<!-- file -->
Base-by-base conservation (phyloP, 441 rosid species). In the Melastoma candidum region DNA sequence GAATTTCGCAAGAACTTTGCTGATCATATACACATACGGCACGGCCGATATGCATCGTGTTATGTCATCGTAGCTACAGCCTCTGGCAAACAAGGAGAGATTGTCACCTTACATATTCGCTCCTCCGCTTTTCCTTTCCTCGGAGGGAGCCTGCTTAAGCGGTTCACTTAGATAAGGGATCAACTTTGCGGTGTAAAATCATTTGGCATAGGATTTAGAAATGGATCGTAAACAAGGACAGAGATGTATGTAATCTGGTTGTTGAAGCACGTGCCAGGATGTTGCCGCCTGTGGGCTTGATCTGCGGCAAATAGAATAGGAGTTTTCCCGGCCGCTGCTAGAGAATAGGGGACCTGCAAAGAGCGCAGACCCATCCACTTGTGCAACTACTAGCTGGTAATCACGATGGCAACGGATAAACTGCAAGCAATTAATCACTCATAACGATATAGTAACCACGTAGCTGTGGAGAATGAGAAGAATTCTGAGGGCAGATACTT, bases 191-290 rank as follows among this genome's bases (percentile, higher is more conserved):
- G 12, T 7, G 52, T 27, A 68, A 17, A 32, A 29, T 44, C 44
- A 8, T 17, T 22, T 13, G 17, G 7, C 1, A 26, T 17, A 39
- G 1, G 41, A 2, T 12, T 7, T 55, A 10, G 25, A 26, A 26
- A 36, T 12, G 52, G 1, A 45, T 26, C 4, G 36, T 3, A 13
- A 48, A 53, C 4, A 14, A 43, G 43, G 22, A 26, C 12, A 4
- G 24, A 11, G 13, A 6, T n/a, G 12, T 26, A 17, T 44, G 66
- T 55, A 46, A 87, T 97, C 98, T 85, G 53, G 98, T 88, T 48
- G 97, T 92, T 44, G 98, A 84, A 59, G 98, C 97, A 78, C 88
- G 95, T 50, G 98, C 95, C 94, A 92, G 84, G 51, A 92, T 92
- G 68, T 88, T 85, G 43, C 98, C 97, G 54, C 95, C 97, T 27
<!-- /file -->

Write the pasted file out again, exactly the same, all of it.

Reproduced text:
Base-by-base conservation (phyloP, 441 rosid species). In the Melastoma candidum region DNA sequence GAATTTCGCAAGAACTTTGCTGATCATATACACATACGGCACGGCCGATATGCATCGTGTTATGTCATCGTAGCTACAGCCTCTGGCAAACAAGGAGAGATTGTCACCTTACATATTCGCTCCTCCGCTTTTCCTTTCCTCGGAGGGAGCCTGCTTAAGCGGTTCACTTAGATAAGGGATCAACTTTGCGGTGTAAAATCATTTGGCATAGGATTTAGAAATGGATCGTAAACAAGGACAGAGATGTATGTAATCTGGTTGTTGAAGCACGTGCCAGGATGTTGCCGCCTGTGGGCTTGATCTGCGGCAAATAGAATAGGAGTTTTCCCGGCCGCTGCTAGAGAATAGGGGACCTGCAAAGAGCGCAGACCCATCCACTTGTGCAACTACTAGCTGGTAATCACGATGGCAACGGATAAACTGCAAGCAATTAATCACTCATAACGATATAGTAACCACGTAGCTGTGGAGAATGAGAAGAATTCTGAGGGCAGATACTT, bases 191-290 rank as follows among this genome's bases (percentile, higher is more conserved):
- G 12, T 7, G 52, T 27, A 68, A 17, A 32, A 29, T 44, C 44
- A 8, T 17, T 22, T 13, G 17, G 7, C 1, A 26, T 17, A 39
- G 1, G 41, A 2, T 12, T 7, T 55, A 10, G 25, A 26, A 26
- A 36, T 12, G 52, G 1, A 45, T 26, C 4, G 36, T 3, A 13
- A 48, A 53, C 4, A 14, A 43, G 43, G 22, A 26, C 12, A 4
- G 24, A 11, G 13, A 6, T n/a, G 12, T 26, A 17, T 44, G 66
- T 55, A 46, A 87, T 97, C 98, T 85, G 53, G 98, T 88, T 48
- G 97, T 92, T 44, G 98, A 84, A 59, G 98, C 97, A 78, C 88
- G 95, T 50, G 98, C 95, C 94, A 92, G 84, G 51, A 92, T 92
- G 68, T 88, T 85, G 43, C 98, C 97, G 54, C 95, C 97, T 27